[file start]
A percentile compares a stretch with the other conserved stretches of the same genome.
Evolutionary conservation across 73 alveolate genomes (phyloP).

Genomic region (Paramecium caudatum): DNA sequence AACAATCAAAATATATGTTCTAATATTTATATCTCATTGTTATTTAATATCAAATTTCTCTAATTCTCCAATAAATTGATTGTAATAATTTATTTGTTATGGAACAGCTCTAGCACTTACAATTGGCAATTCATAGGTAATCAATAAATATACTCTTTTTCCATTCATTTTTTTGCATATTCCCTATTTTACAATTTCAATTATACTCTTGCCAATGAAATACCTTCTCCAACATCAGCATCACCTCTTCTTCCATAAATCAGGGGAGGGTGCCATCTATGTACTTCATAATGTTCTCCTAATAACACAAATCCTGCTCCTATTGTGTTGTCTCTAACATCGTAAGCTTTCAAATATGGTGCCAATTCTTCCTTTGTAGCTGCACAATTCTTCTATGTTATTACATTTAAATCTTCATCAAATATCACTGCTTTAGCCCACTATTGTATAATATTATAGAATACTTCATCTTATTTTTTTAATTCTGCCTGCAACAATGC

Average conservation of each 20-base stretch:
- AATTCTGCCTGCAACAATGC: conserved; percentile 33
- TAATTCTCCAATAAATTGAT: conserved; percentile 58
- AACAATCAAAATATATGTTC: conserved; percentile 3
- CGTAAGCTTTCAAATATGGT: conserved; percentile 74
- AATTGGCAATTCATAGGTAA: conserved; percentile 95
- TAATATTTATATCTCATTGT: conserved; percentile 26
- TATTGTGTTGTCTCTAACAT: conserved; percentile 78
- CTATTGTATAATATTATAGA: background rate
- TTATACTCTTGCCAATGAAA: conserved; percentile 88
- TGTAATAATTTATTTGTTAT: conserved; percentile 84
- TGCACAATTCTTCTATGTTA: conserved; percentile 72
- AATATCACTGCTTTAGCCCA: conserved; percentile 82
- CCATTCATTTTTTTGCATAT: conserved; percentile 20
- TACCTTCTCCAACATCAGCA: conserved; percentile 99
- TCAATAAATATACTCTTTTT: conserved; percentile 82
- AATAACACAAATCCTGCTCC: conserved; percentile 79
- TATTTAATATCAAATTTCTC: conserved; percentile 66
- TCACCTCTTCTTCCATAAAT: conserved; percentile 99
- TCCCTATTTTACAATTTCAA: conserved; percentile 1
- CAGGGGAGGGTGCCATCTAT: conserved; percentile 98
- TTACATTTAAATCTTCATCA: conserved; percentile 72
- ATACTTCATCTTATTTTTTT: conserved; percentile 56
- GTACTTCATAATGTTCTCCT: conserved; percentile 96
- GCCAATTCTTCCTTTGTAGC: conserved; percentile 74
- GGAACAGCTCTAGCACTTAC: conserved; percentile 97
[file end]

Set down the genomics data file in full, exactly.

A percentile compares a stretch with the other conserved stretches of the same genome.
Evolutionary conservation across 73 alveolate genomes (phyloP).

Genomic region (Paramecium caudatum): DNA sequence AACAATCAAAATATATGTTCTAATATTTATATCTCATTGTTATTTAATATCAAATTTCTCTAATTCTCCAATAAATTGATTGTAATAATTTATTTGTTATGGAACAGCTCTAGCACTTACAATTGGCAATTCATAGGTAATCAATAAATATACTCTTTTTCCATTCATTTTTTTGCATATTCCCTATTTTACAATTTCAATTATACTCTTGCCAATGAAATACCTTCTCCAACATCAGCATCACCTCTTCTTCCATAAATCAGGGGAGGGTGCCATCTATGTACTTCATAATGTTCTCCTAATAACACAAATCCTGCTCCTATTGTGTTGTCTCTAACATCGTAAGCTTTCAAATATGGTGCCAATTCTTCCTTTGTAGCTGCACAATTCTTCTATGTTATTACATTTAAATCTTCATCAAATATCACTGCTTTAGCCCACTATTGTATAATATTATAGAATACTTCATCTTATTTTTTTAATTCTGCCTGCAACAATGC

Average conservation of each 20-base stretch:
- AATTCTGCCTGCAACAATGC: conserved; percentile 33
- TAATTCTCCAATAAATTGAT: conserved; percentile 58
- AACAATCAAAATATATGTTC: conserved; percentile 3
- CGTAAGCTTTCAAATATGGT: conserved; percentile 74
- AATTGGCAATTCATAGGTAA: conserved; percentile 95
- TAATATTTATATCTCATTGT: conserved; percentile 26
- TATTGTGTTGTCTCTAACAT: conserved; percentile 78
- CTATTGTATAATATTATAGA: background rate
- TTATACTCTTGCCAATGAAA: conserved; percentile 88
- TGTAATAATTTATTTGTTAT: conserved; percentile 84
- TGCACAATTCTTCTATGTTA: conserved; percentile 72
- AATATCACTGCTTTAGCCCA: conserved; percentile 82
- CCATTCATTTTTTTGCATAT: conserved; percentile 20
- TACCTTCTCCAACATCAGCA: conserved; percentile 99
- TCAATAAATATACTCTTTTT: conserved; percentile 82
- AATAACACAAATCCTGCTCC: conserved; percentile 79
- TATTTAATATCAAATTTCTC: conserved; percentile 66
- TCACCTCTTCTTCCATAAAT: conserved; percentile 99
- TCCCTATTTTACAATTTCAA: conserved; percentile 1
- CAGGGGAGGGTGCCATCTAT: conserved; percentile 98
- TTACATTTAAATCTTCATCA: conserved; percentile 72
- ATACTTCATCTTATTTTTTT: conserved; percentile 56
- GTACTTCATAATGTTCTCCT: conserved; percentile 96
- GCCAATTCTTCCTTTGTAGC: conserved; percentile 74
- GGAACAGCTCTAGCACTTAC: conserved; percentile 97